Getting to the store in Mayfield Hts is incredibly simple. If you’re coming from the east, just get on Mayfield Rd and keep going. If you’re coming from the south, all you have to do is hop on 271 and get off on Mayfield Rd. exit. It’s right off 271 on the southside of the road in a large shopping plaze with many other fun stores and a handful of places to eat. It could be an easy place to make a day of it.

Half Price Books

Mac’s Backs Paperbacks – Store Review

August 2, 2009

I’ve finally had the opportunity to get out and look at one of the used book stores in cleveland. It’s a little place called Mac’s. The lady working there was nice and helpful. Oddly enough, for a small bookstore, I get the impression that she may not have been either an owner or a long time employee. This isn’t a bad thing, just sort of odd in face of my prior experiences with little used bookstores.

On the plus side is a very solid selection for such a small store. It’s not even close to being the largest used bookstore I’ve been in but they do a good job of hitting pretty much every major author you could want, especially newer authors. They also have a commendable selection of children’s books, something more appreciated by me since I’ve started going around with a 5 yr old in tow.

The selection also leads to a bit of a negative – the pricing. The reason they have so many newer authors is that they have, well, new books mixed in with the old books. This is annoying in that you walk down an aisle and you see something and think you have a nice little find, only to pull it out and see the thing is fullpriced. For some paying fullprice for a book is no big deal. For me, considering I’m looking through a usedbookstore and won’t shop from borders unless I have a nice sized coupon, it’s a bit of a roadblock. But it’s not a huge deal.

what’s a bigger pain in the butt is that they have three or four different pricing methods. I’ve seen pretty much every pricing method. from prices written in the corner of the first page, to little stickers to big stickers to just prices posted on a wall.  For some reason this little store tried an “all of the above” approach.  So be prepared to look for prices.

All in all, not a bad shop. If you’re in cleveland, check it out.

Mac’s Backs Paperbacks

That Used Bookstore

January 14, 2009

To do my holiday shopping I decided to swing through the small town of Tecumseh, Michigan and roam around the downtown for a day in search of some small, personalized gifts.  It one of those quintessential small American towns with an assortment of little shops that seem to crop up in every small town but with minor variations that make it “their own.”

Amid a handful of little restaurants (I ate at The Cowboy Grill – the people were nice, the service good and the food hot) there were the obligatory antique shops and a couple of pubs. Instead of a toy shop there was a “hobby shop” which sold nearly every model of car, boat and plane you could want and a number you would also have to be able to afford. Instead of a candy shop, there were two wine stores. One just sold some wine and cheeses and the like while the other was an actual small winery.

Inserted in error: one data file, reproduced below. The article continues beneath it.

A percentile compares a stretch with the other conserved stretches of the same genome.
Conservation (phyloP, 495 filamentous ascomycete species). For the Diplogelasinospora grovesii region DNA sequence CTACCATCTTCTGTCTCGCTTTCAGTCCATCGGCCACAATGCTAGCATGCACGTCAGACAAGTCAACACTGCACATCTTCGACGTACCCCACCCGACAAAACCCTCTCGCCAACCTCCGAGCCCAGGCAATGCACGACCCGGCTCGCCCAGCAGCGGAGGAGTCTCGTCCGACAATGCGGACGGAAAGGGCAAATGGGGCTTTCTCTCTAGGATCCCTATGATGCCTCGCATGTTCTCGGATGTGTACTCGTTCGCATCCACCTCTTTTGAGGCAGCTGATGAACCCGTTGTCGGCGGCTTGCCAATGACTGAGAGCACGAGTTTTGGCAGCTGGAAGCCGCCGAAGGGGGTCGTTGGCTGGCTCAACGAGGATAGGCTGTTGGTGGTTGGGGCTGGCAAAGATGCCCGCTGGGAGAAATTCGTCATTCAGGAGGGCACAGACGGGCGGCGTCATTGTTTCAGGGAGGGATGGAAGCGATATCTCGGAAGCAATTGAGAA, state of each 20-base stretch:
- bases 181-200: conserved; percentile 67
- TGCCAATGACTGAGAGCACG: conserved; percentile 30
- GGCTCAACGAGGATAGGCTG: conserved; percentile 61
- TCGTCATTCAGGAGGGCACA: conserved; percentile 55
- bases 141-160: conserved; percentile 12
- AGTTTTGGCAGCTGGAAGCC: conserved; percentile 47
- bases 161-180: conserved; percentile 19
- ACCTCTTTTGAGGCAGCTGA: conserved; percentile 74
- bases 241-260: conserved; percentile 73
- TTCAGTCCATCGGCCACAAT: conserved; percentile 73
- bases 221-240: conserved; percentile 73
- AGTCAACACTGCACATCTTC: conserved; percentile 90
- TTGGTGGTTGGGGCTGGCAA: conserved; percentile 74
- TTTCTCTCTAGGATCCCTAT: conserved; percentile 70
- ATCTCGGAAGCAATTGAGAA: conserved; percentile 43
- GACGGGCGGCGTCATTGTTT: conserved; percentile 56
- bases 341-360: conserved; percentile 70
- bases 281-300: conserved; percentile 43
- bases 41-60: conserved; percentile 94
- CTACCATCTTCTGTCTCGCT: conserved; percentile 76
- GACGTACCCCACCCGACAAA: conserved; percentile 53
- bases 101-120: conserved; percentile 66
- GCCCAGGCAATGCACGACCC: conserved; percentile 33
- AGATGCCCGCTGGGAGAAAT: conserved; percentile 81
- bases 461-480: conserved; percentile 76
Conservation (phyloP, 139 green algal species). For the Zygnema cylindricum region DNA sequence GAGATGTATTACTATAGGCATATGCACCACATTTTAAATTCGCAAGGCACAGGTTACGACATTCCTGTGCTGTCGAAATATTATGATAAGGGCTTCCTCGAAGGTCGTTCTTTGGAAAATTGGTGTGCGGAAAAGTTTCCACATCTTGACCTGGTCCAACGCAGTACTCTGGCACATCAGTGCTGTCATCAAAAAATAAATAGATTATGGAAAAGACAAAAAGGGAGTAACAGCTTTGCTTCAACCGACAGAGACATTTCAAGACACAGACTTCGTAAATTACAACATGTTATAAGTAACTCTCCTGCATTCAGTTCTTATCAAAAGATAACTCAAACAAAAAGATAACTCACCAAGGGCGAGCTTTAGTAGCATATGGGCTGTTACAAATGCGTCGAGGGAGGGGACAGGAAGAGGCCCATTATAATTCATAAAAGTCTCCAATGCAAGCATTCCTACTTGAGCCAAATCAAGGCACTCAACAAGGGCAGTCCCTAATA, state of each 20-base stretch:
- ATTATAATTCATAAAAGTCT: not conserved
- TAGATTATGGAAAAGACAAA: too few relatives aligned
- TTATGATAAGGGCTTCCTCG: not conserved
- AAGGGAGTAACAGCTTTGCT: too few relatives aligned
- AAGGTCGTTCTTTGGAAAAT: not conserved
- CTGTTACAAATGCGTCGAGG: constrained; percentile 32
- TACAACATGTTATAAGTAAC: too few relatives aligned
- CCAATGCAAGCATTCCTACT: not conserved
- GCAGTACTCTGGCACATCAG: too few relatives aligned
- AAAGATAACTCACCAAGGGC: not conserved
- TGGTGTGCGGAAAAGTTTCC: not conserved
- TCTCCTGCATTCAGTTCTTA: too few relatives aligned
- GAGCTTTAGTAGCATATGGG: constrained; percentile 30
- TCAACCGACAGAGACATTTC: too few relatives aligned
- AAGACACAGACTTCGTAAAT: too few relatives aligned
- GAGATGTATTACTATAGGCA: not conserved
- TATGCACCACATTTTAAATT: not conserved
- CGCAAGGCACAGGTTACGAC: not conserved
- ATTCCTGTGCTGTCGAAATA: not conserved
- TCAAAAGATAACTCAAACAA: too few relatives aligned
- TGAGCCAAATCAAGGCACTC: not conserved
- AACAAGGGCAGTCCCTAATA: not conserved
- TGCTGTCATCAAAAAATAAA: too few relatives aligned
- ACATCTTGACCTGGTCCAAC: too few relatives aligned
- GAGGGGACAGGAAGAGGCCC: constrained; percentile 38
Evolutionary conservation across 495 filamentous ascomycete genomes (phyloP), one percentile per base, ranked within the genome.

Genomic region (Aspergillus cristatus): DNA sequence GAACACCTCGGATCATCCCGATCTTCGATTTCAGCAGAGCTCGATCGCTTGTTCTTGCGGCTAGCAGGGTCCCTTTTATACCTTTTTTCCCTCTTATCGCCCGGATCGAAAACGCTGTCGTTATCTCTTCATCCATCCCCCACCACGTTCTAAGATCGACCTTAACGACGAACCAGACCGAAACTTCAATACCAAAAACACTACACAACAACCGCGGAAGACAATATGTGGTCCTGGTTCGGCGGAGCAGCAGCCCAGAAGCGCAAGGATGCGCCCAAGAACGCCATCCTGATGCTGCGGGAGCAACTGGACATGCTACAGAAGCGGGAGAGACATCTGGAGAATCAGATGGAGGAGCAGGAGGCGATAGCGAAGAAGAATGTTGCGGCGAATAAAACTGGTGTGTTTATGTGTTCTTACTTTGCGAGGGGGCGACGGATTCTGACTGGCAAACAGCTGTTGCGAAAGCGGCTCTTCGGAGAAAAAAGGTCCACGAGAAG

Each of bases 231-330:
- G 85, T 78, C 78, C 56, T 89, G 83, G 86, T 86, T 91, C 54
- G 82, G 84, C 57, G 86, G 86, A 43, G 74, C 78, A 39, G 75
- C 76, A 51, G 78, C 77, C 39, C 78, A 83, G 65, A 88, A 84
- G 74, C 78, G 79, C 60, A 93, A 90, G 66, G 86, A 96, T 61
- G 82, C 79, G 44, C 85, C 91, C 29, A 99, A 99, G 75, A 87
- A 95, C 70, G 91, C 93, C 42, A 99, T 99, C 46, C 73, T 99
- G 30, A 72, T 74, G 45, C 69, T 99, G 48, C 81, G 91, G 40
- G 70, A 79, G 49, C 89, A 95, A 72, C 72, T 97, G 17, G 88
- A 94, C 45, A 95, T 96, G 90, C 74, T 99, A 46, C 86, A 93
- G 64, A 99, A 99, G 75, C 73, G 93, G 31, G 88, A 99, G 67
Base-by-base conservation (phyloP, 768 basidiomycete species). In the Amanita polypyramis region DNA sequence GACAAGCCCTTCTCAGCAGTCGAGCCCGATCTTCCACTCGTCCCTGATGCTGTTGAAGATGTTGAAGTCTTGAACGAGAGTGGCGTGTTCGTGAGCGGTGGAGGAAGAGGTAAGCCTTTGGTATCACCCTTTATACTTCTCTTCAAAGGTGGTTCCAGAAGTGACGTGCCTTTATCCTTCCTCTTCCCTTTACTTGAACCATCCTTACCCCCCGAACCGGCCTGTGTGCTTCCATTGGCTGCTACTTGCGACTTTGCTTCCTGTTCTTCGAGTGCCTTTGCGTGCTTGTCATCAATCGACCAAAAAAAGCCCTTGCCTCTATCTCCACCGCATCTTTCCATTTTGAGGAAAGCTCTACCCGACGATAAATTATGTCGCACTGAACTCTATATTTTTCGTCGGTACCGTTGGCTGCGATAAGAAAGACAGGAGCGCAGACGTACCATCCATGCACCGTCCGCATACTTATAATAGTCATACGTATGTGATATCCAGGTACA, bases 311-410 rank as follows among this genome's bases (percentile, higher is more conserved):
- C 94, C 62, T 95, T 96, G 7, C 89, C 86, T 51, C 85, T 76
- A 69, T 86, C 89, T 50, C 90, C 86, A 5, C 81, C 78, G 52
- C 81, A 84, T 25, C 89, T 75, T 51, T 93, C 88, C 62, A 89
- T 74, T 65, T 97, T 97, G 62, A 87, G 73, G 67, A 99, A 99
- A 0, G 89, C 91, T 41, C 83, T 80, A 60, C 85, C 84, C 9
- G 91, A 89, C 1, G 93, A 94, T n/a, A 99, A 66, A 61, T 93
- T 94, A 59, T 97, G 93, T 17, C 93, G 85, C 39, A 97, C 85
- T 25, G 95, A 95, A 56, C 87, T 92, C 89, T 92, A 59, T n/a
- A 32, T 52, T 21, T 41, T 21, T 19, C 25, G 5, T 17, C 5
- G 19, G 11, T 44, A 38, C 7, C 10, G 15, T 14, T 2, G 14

What surprised me was That Used Bookstore. Used bookstores aren’t exactly profitable ventures. To put it kindly, they usually struggle to make ends meet. One used bookstore owner I know has talked of losing money the first six years she was in business. And this was in her seventh year. Simply put, it’s hard to make money when your costumers are people who are too poor (or, in my case, cheap AND poor) to buy the stuff new. Knowing this, I was a bit surprised to find this shop in the small town of Tecumseh.

I was in even more surprised to see how well stocked it was. I walked away with books by Arthur Nersesian, Robert Olmstead, Thomas McGuane and a couple of others. They had the usual assortment of Grishams, Clancy’s, Rice’s and King’s, just as any used bookstore does. But they also had a wide variety.

One of the negatives of the store is the lack of a clear price structure. What I have seen most often is a simple sign hung somewhere giving a price for all paperbacks, usually somewhere between $2-4. Instead, the prices are written in pencil on the first page in the upper right corner, though I did come across a couple of books with no price information.  I don’t buy to collect, I buy to read, and I never feel like spending $4 for a sci-fi paperback from 1965.  The prices weren’t bad, though. If anything, I would rate them as fair, usually very close to about half the cover price on the paperbacks. 

Apparently, That Used Bookstore is also associated with another bookstore called The Bookery, though the website is a bit vague on this relationship. It says merely that the “brick and mortar” store now houses both stores, but I never noticed moving from one store to the other when I was there.  Regardless, if you find yourself in Tecumseh, Michigan, give That Used Bookstore a look. The owner is nice and there is a fair chance you will find an unexpected treasure on their shelves.

That Used Bookstore